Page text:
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Psu blew

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January 20, 2012 4:45:08 PM

I tried installing a corsair gs600 into my pc. Description of the psu said it was compatable with my mobo so i plugged everything in. turned it on and within a second crack, fizzle, pop! I'm just curious what would have caused this since i belive i plugged everything in correctly. I mean, i plugged everything into where the old powersupply was plugged in and didnt force anything. One thing that did come off odd was that there was no atx 4 pin. Instead the new psu had a pci-e. I read about it and it said the 8pin would be compatable with the 4pin. The psu was connected to a surge protector and nothing else blew. Now i'm afraid to ever upgrade anything in a pc again. Mobo is gone for sure, not sure what else. probably just start over from scratch. I know i'm a rookie at this stuff and i probably shouldnt be messing with things i dont quite get but i figured how else do you learn? If anyone could help me understand what i did wrong i would greatly appreciate it.

More about : psu blew

a c 243 ) Power supply
January 20, 2012 5:07:18 PM

mightyme said:
I tried installing a corsair gs600 into my pc. Description of the psu said it was compatable with my mobo so i plugged everything in. turned it on and within a second crack, fizzle, pop! I'm just curious what would have caused this since i belive i plugged everything in correctly. I mean, i plugged everything into where the old powersupply was plugged in and didnt force anything. One thing that did come off odd was that there was no atx 4 pin. Instead the new psu had a pci-e. I read about it and it said the 8pin would be compatable with the 4pin. The psu was connected to a surge protector and nothing else blew. Now i'm afraid to ever upgrade anything in a pc again. Mobo is gone for sure, not sure what else. probably just start over from scratch. I know i'm a rookie at this stuff and i probably shouldnt be messing with things i dont quite get but i figured how else do you learn? If anyone could help me understand what i did wrong i would greatly appreciate it.

That's because it has a 4+4
http://www.playtool.com/pages/psuconnectors/connectors....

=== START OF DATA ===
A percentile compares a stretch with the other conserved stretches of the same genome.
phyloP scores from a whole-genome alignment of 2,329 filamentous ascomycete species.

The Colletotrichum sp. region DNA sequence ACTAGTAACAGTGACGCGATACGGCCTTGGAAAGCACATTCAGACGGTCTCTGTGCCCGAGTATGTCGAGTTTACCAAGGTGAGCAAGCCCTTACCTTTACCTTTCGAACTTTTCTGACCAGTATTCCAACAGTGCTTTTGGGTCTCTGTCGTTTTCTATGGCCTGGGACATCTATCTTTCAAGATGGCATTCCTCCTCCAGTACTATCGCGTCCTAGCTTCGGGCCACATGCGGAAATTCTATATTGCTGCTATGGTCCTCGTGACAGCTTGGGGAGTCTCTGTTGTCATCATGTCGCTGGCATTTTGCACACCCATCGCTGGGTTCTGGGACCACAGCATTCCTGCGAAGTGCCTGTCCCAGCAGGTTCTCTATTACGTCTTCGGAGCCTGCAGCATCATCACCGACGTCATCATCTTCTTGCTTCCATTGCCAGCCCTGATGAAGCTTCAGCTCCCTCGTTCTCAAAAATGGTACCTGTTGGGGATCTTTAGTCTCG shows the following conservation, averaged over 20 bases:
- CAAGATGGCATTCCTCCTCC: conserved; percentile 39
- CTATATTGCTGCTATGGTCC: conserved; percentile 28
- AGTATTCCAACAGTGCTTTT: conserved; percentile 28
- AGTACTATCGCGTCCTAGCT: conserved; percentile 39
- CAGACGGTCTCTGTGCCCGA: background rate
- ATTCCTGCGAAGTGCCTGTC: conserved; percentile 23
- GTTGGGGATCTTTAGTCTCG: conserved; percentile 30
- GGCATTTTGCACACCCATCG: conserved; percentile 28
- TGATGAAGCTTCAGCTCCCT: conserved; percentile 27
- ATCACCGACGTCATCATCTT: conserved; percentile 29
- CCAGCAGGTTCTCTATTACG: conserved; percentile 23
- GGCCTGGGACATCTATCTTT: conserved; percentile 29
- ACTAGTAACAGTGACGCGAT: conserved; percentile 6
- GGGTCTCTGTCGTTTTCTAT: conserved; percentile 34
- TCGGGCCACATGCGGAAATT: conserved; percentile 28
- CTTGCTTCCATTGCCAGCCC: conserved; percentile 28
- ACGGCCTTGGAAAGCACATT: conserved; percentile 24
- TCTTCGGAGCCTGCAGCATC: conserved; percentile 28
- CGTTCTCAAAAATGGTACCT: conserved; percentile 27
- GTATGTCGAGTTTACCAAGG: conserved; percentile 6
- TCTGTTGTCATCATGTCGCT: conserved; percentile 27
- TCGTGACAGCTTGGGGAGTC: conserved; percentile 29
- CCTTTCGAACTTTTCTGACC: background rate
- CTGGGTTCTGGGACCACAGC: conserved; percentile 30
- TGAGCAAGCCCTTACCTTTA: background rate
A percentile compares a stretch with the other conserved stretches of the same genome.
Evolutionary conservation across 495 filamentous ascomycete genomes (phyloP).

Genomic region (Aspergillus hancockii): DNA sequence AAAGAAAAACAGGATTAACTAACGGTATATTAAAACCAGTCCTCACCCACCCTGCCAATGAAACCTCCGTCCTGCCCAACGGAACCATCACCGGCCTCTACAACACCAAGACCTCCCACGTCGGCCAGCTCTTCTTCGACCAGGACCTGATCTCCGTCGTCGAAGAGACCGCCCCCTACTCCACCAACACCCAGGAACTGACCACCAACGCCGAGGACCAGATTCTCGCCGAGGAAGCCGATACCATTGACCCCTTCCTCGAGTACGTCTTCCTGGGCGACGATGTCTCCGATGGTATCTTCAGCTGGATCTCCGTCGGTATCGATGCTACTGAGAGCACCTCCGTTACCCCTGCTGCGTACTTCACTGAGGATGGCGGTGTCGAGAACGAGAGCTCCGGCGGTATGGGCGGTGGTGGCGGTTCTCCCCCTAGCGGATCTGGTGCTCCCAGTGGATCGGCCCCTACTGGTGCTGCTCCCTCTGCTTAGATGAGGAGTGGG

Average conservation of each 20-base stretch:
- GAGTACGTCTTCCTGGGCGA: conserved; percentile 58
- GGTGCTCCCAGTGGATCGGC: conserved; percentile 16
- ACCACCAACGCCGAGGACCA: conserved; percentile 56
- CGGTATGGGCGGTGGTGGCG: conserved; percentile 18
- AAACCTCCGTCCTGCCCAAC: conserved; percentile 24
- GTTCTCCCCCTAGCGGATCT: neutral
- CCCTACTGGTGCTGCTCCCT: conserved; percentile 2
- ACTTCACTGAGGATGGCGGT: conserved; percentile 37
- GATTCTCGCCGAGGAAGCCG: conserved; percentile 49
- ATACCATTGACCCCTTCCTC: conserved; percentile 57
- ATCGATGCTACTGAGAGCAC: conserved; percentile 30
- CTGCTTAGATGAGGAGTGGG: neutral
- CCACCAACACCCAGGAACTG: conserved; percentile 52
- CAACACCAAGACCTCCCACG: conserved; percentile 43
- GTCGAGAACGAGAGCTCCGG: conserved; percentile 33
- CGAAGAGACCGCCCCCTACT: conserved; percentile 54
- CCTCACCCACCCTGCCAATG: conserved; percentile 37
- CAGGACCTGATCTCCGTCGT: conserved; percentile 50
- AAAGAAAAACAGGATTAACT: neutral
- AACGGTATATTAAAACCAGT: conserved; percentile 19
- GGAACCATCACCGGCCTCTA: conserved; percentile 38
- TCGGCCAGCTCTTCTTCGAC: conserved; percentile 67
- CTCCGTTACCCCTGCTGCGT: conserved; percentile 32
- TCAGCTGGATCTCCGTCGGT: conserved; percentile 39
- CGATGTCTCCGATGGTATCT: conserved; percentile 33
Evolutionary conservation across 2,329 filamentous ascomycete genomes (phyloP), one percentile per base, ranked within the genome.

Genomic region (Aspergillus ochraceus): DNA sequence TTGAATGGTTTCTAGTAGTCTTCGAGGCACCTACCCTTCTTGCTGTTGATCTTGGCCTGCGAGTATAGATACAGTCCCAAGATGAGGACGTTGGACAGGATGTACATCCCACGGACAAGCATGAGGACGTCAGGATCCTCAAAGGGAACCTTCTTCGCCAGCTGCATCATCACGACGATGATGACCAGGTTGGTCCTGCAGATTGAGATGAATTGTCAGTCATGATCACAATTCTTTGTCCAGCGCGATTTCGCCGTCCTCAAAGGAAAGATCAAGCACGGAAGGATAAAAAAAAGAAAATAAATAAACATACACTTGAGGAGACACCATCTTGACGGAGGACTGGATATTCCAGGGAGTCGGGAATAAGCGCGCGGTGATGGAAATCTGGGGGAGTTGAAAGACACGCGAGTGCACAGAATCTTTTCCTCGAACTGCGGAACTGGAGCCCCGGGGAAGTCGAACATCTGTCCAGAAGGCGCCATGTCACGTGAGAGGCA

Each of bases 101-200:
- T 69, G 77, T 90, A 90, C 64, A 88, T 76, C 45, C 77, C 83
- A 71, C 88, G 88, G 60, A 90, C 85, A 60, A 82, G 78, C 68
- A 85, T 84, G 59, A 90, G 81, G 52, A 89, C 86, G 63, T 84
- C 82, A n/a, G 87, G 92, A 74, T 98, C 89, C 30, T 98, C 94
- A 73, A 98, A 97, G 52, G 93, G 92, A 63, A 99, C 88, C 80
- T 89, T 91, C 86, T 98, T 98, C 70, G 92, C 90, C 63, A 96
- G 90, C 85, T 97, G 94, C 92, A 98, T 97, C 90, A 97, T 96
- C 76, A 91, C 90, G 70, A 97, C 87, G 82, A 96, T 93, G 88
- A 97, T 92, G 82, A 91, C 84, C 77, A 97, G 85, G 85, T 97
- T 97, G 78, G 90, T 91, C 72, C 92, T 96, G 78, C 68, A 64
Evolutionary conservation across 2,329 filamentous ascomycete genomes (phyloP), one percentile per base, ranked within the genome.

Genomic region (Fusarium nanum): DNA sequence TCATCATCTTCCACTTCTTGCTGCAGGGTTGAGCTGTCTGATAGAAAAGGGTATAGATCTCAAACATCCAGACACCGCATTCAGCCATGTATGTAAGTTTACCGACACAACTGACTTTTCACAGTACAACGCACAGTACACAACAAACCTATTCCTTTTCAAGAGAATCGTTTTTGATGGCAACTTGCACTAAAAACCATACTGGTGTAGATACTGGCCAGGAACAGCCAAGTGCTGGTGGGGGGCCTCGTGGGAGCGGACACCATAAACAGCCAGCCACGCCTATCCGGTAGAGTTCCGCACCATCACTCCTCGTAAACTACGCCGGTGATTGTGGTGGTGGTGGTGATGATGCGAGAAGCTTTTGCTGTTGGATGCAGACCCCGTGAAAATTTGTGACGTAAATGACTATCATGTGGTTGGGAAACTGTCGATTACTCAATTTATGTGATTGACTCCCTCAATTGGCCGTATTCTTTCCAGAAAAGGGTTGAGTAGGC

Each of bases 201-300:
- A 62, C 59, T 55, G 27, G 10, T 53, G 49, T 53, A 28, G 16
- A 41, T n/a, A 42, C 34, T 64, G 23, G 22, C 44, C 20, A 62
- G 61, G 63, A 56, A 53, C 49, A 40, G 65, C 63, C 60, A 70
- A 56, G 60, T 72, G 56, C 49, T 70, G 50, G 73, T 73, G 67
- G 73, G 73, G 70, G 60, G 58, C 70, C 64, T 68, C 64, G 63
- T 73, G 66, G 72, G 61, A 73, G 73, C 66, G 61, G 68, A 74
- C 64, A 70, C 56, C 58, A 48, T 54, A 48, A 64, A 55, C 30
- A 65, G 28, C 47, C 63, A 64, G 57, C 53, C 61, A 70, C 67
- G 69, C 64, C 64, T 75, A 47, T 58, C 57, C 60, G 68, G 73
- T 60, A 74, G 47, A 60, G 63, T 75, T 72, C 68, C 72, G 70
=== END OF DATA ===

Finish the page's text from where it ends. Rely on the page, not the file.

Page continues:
You didn't use the 6+2 pin , did you ?
http://www.playtool.com/pages/psuconnectors/connectors....
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January 20, 2012 6:15:01 PM

Yeah i used the 6+2 pin. The model had 2 of the 6+2 and no 4+4. Is that what did it? If so then why the heck would it say its compatable with my system?

Thank you for the response btw.
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a b ) Power supply
January 20, 2012 6:31:44 PM

The 6+2 is for a PCI-E video card, not a motherboard.

I find it hard to believe it fit though, I mean why would they make is so people CAN plug it in wrong?

Either way, you can send in your psu for warranty replacement. Pray your motherboard and cpu aren't damaged.
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a b ) Power supply
January 20, 2012 6:36:21 PM

mightyme said:
Yeah i used the 6+2 pin. The model had 2 of the 6+2 and no 4+4. Is that what did it? If so then why the heck would it say its compatable with my system?

Thank you for the response btw.


Ouch. I looked up your PSU. It has a single all-connected 8-pin ATX connector. Most PSUs separate the 8-pin ATX connector into two 4-pin ATX connectors. You could have plugged in HALF of the 8-pin ATX connector into your motherboard's 4-pin ATX connector. Unfortunately you plugged the auxiliary PCIe power cable (the 6+2pin) in and fried your board/PSU. I can definitely see where the confusion could occur. You have my sympathies. Any of your components that were connected at the time may be toast but aren't necessarily bad. You will need to test them individually.

Any idea if the crackling came from the motherboard or PSU or both?
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January 20, 2012 6:46:41 PM